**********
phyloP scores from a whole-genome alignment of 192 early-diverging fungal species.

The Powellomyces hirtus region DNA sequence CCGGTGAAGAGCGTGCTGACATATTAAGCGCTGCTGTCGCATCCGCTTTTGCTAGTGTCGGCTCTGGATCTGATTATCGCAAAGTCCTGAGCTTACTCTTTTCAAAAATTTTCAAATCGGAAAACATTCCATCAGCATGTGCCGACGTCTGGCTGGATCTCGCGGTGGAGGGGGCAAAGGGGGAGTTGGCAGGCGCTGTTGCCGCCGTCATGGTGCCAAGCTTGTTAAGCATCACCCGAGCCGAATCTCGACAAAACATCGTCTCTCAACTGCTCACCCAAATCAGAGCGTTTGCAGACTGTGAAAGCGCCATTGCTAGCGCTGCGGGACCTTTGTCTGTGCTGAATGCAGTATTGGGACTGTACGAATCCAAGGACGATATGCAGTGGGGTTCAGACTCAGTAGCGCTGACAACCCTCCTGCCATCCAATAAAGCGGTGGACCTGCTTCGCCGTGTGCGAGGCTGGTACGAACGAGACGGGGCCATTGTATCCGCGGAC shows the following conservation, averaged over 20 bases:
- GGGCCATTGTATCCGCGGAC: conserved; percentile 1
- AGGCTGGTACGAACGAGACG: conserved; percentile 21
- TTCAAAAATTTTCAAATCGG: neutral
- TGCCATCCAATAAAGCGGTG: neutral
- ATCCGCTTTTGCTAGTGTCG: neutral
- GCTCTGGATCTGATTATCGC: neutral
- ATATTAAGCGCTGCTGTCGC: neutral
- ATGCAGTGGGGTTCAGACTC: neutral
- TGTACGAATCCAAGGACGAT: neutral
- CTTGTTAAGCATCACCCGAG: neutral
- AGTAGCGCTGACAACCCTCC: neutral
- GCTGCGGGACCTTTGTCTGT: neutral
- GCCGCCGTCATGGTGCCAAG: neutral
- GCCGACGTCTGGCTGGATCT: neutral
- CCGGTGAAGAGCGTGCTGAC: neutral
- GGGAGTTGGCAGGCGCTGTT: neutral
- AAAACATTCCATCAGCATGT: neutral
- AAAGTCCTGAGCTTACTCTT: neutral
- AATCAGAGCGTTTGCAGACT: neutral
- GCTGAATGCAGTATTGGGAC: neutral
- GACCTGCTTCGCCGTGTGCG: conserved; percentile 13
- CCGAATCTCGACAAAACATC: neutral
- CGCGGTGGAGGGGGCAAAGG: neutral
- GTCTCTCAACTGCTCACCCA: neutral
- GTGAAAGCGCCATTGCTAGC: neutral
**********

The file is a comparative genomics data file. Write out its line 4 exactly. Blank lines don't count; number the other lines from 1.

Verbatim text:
- AGGCTGGTACGAACGAGACG: conserved; percentile 21